Since we are still in the spirit of Holidays, which is the best time for family reunion, I am going to tell you more about my own family and what a Malagasy family usually looks like.
Let me start from the beginning or from two generations backwards. First, my grandparents.
On my father´s side I give you Isidore and Marie-Jeanne who had a daughter and son.
The daughter, my aunt had seven sons, which means luck in the Malagasy culture, because when the sons get married they end up having seven sons and seven daughters. I guess it is partly true, because all my cousins find their right ones and they are all happily married and I when I visit them I always feel surrounded by a huge amount of love. Nevertheless, life did not spare them and they also got through difficult times, but I can say that it did not kill their optimism. Always rebounding.
The son to my grandparents, that is to say my dad, had two daughters, my sister and I. It was quite rare to have only two children in the late 60´s.
On my mother´s side you had Felix and Esther (I love her name), whom I never got to know. My grandfather, who was a Protestant pastor, died when I was a baby and I had already moved to France, when my grandmother passed away. But,…they were very productive. They got three sons and seven daughters and my mum was among the three youngest children. Then, each uncle and aunt got between one and six children. You can easily do the math…I have more than fifty first cousins.
Fifty cousins equal fifty siblings, because the word cousin does not exist in Malagasy.
All cousins are brothers and sisters; the word cousin does not exist in the Malagasy vocabulary. So, when two of my cousins came to France and lived with us, my parents treated them exactly as their own children and my sister and I got two more siblings.
All the children are under the authority of the elders. Parents, aunts, grandparents share the responsibility for the children. There is no such thing as a nuclear family in Madagascar. If a child does not behave, ANY adult, parent or relative who is physically near has the right to tell off. This would be unconceivable in Sweden. If I were to say something to a kid sitting next to me in the tube with its feet lying on the opposite seat, her mother would give me the don´t-you-dare-traumatizing-my-child-look or mind-your-business-look. There is no need to fear such a reaction in Madagascar and I think it is cool.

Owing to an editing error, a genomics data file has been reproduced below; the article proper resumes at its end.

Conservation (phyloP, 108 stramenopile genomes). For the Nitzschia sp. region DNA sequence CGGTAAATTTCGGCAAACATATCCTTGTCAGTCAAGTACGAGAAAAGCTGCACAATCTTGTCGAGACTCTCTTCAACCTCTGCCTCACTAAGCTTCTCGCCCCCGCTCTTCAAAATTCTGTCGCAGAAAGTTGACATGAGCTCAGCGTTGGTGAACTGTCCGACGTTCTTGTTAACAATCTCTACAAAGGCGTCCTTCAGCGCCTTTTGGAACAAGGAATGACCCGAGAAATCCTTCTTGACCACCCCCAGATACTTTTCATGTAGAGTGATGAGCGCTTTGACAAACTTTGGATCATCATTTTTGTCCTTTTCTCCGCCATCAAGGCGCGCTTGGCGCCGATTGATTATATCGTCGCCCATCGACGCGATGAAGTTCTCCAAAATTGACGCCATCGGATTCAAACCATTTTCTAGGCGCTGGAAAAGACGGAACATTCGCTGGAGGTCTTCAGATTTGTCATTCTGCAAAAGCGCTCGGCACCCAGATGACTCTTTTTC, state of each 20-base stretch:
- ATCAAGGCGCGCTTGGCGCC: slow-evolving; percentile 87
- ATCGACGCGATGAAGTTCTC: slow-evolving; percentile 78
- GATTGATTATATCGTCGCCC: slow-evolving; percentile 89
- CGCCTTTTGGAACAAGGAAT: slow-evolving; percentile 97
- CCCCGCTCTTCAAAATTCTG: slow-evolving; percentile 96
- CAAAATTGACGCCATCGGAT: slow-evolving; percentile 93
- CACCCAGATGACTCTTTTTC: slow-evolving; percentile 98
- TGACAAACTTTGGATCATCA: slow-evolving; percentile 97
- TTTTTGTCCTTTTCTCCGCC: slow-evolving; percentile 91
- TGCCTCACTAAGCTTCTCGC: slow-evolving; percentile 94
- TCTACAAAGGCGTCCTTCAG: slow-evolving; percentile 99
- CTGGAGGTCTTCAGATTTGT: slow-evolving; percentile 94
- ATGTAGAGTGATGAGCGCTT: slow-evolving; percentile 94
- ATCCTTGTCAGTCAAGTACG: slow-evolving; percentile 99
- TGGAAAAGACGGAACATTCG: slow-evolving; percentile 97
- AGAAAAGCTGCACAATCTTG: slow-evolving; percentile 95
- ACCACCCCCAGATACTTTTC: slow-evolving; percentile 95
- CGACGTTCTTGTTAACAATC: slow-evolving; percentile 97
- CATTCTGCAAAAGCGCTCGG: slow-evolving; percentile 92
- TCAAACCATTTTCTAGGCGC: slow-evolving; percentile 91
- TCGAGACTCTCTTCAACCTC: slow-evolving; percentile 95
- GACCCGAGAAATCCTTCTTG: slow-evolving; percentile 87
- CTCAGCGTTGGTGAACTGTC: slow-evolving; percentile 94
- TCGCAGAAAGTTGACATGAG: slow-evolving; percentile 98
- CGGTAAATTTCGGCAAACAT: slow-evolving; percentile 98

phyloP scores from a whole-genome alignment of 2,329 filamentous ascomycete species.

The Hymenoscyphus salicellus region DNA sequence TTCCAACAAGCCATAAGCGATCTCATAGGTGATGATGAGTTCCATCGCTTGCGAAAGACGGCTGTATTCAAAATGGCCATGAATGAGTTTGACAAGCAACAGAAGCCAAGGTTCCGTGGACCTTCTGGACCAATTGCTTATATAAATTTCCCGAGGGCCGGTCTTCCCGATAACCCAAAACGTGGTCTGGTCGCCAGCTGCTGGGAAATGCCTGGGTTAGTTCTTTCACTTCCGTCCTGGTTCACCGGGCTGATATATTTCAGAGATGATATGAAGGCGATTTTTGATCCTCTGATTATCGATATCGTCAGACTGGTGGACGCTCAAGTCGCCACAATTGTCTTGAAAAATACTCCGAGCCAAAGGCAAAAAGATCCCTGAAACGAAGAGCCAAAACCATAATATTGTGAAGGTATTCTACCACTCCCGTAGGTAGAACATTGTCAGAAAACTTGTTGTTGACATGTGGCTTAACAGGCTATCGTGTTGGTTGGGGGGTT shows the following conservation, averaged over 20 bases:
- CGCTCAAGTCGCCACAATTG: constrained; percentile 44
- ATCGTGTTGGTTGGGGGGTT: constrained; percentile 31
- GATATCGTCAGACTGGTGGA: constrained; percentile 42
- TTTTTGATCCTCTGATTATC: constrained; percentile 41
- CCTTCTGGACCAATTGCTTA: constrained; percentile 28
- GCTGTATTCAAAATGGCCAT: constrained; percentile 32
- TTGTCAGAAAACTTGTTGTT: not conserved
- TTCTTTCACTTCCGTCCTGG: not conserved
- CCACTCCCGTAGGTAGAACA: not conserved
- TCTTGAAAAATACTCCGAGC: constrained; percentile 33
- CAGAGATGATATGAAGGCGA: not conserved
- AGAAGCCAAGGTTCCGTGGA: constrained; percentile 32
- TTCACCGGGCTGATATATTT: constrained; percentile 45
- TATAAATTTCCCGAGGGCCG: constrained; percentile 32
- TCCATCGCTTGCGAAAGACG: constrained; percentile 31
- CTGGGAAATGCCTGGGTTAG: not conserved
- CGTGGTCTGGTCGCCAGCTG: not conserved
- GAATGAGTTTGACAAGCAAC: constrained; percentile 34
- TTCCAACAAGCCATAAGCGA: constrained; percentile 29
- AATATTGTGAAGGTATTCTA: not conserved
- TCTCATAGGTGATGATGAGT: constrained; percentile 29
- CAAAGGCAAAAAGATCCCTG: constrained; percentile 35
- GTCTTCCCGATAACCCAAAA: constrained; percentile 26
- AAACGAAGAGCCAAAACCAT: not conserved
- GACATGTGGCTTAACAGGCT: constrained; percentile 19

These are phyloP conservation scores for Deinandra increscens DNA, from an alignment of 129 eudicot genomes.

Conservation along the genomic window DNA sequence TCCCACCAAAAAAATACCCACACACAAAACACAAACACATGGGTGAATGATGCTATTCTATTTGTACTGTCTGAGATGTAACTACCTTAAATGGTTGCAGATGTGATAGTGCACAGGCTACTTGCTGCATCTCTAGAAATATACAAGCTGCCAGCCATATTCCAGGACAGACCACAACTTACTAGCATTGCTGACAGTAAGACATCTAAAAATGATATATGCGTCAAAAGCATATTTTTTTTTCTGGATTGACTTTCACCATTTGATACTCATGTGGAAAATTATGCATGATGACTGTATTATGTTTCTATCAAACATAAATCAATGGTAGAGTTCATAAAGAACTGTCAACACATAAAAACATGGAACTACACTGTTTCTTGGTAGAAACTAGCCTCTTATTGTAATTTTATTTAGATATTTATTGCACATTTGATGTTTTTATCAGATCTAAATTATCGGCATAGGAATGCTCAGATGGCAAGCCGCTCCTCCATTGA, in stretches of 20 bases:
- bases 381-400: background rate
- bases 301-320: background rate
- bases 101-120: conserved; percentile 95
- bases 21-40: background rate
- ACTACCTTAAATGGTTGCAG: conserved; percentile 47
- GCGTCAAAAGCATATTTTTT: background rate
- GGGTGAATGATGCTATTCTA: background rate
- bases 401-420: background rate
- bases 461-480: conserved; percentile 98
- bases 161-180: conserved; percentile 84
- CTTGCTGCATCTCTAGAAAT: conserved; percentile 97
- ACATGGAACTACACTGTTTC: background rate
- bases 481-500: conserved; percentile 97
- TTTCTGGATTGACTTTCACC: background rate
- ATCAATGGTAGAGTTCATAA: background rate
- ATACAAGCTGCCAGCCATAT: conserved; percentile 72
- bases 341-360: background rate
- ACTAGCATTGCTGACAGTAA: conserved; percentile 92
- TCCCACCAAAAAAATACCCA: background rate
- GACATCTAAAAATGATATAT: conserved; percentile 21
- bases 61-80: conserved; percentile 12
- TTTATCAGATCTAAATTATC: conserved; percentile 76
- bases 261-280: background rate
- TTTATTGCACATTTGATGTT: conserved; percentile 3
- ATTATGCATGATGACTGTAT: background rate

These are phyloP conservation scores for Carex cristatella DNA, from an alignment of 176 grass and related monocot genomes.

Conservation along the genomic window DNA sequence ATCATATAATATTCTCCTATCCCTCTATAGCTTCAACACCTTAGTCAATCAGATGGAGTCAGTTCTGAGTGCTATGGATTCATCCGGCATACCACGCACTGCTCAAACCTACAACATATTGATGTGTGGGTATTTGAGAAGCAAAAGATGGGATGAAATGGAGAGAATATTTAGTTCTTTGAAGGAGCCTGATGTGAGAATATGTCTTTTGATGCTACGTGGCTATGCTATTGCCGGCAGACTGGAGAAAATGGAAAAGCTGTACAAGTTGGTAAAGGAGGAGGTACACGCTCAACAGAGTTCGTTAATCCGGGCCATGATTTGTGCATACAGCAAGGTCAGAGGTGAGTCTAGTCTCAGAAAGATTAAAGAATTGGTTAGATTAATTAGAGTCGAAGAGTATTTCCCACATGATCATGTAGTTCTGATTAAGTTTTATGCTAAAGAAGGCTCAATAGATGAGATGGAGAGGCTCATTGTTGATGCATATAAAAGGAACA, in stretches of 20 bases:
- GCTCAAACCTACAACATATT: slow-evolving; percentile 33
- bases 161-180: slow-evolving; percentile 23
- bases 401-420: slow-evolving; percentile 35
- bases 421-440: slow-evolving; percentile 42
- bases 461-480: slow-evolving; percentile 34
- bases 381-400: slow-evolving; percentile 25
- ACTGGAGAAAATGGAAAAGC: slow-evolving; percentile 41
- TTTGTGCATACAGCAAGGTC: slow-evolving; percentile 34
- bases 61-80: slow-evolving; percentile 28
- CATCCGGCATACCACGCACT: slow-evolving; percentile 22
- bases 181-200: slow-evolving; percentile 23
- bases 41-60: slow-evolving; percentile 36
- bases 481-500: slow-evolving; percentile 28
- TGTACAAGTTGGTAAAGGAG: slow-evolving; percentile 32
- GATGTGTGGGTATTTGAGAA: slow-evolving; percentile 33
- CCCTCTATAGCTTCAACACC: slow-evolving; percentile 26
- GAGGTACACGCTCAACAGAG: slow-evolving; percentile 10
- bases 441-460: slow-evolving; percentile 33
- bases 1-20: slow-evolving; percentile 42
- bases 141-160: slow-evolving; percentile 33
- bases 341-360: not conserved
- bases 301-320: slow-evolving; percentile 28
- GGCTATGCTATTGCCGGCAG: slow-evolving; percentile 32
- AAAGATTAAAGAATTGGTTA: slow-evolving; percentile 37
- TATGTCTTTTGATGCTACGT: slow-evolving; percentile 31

The most respected people are the oldest, the grandparents and the ancestors. They are listened to vary carefully and everybody tries to learn from them. It is not like in the Northern and Western countries were they are just considered as used garbage that do not have anything left to bring to the society.
At a second place come parents and especially mothers. Madagascar is a matriarchal society. I never thought of that before, but it suddenly struck me that all the ladies in my family inclusive myself are the decision makers in our respective homes. But in a nice and subtle way of course…I cannot say I do not like it!
In those very sad times of scandalous retirement homes it would be great to get inspired by other cultures – see in Asia and Africa – who treat their elder citizens as human beings and not just as juicy bank accounts.
Read this, an interesting chronicle by Jonas Gardell
Vad bäger en kissblöja? http://www.expressen.se/kultur/1.2623645/vad-vager-en-kissbloja
Article about Madagascar on www.africa.com
A general presentation of Madagascar: http://www.africa.com/madagascar